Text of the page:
Background The forced expiratory decay in healthy preschool children portrays a convex shape that differs from the linear decay in the older healthy population. The "adult-type" expiratory decay during airway obstruction is concave. The study objective was to determine if the expiratory decay in young asthmatic children is "adult-type". Methods Among 245 children (age 3-7 yrs), 178 had asthma (asthmatics) and 67 were non-asthmatic (controls). The expiratory flow decay was inspected by FEF25-75/FVC ratio (=1.0 when linear). Values were compared to those of our formerly studied (n = 108) healthy children. A meaningful obstruction in FEF25-75/FVC ratio was defined as 2-zScores from healthy. A meaningful response to bronchodilators was related to non-asthmatics. Results In healthy subjects FEF25-75/FVC ratio declined with age from 1.73 ± 0.17 to 1.28 ± 0.11. Non-asthmatics portrayed ratio values similar to those of healthy subjects. In asthmatics, 118/178 displayed a convex to linear expiratory decay (FEF25-75/FVC = 1.33 ± 0.22). Sixty/178 asthmatics portrayed concavity (FEF25-75/FVC-0.79 ± 0.16) that appeared when FEF50 was 43.4 ± 12%healthy. Concavity appearance was also age-dependent (30.4% of 3-4 y old and 59.1% of 6-7 y). Vital-Capacity decreased in either decays, forming a visually petit curve. Most asthmatic children respond to bronchodilators by a meaningful elevation in FEF25-75/FVC values and by a visual change in the shape of the curve. Other common spirometry indices also increased meaningfully. Conclusion Most asthmatic preschool children portray convex to linear expiratory decay with diminished vital-capacity, resulting in a visually smaller than healthy curve, with seemingly normal expiratory decay. These curves may be misinterpreted as "normal" or as "no-cooperation" and may lead to misinterpretation. In response to bronchodilators, FEF25-75/FVC value increases in asthmatics and the curve changes from concave to linear or from linear to convex contour.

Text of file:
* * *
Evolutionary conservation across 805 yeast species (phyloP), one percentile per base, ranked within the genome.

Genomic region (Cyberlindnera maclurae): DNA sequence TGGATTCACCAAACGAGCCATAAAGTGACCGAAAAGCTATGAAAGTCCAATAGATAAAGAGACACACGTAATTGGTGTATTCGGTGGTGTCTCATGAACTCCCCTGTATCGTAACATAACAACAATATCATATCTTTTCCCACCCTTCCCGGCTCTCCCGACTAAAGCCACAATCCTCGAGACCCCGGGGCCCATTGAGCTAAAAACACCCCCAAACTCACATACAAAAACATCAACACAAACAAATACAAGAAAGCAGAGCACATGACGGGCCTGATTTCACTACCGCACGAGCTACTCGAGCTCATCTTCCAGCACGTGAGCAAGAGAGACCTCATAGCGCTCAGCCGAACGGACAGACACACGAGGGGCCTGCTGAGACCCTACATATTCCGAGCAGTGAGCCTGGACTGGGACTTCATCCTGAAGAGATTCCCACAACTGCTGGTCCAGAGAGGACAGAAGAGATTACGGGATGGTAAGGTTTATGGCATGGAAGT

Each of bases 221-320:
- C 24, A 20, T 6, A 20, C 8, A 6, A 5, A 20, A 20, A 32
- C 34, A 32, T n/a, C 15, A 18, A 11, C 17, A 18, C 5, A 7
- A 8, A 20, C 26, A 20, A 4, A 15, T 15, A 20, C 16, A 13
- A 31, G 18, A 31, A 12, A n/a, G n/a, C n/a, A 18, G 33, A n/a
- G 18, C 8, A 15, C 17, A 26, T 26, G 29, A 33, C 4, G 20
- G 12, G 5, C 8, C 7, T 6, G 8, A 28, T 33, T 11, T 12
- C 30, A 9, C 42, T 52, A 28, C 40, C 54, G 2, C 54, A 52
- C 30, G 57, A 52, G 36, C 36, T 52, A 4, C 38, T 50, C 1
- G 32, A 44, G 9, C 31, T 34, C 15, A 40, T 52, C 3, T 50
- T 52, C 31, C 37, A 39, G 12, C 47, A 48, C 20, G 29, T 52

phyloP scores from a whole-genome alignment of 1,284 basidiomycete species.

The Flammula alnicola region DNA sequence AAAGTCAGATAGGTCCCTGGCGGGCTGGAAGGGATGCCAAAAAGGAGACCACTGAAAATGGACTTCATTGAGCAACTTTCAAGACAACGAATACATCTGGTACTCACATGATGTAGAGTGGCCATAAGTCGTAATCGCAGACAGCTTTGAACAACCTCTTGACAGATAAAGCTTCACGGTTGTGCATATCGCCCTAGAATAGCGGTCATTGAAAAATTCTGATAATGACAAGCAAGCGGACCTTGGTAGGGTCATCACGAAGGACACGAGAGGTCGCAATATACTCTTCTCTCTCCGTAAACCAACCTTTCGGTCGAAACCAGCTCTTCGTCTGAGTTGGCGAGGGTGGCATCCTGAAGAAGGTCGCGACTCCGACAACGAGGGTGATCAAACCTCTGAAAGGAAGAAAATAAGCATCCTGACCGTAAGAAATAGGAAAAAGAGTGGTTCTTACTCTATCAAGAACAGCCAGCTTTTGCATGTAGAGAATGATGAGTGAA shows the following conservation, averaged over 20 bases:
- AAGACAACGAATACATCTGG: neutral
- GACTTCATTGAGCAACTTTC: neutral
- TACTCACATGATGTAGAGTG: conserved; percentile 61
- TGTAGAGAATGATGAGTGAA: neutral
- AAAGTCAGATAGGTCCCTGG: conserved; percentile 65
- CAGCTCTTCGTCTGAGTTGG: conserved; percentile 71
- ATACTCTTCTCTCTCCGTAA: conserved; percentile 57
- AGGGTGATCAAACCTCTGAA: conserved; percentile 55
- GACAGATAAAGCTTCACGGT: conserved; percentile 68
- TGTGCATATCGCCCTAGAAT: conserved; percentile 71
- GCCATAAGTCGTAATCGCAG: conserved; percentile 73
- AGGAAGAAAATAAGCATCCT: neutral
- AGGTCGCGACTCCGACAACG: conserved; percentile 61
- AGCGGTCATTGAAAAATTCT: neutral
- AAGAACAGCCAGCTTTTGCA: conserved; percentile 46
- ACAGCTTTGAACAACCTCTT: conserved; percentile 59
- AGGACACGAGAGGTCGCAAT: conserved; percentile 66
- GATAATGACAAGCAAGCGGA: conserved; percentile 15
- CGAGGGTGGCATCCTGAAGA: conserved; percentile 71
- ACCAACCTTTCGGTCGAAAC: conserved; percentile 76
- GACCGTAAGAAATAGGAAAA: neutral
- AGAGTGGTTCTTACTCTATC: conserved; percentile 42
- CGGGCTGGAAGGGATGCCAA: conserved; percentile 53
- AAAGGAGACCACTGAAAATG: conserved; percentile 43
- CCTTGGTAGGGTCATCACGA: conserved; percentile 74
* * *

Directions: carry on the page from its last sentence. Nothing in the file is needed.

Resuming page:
Bibliographical noteFunding Information:
The study was supported by The J. Baum Foundation of the Israel Lung Association , Tel-Aviv, Israel.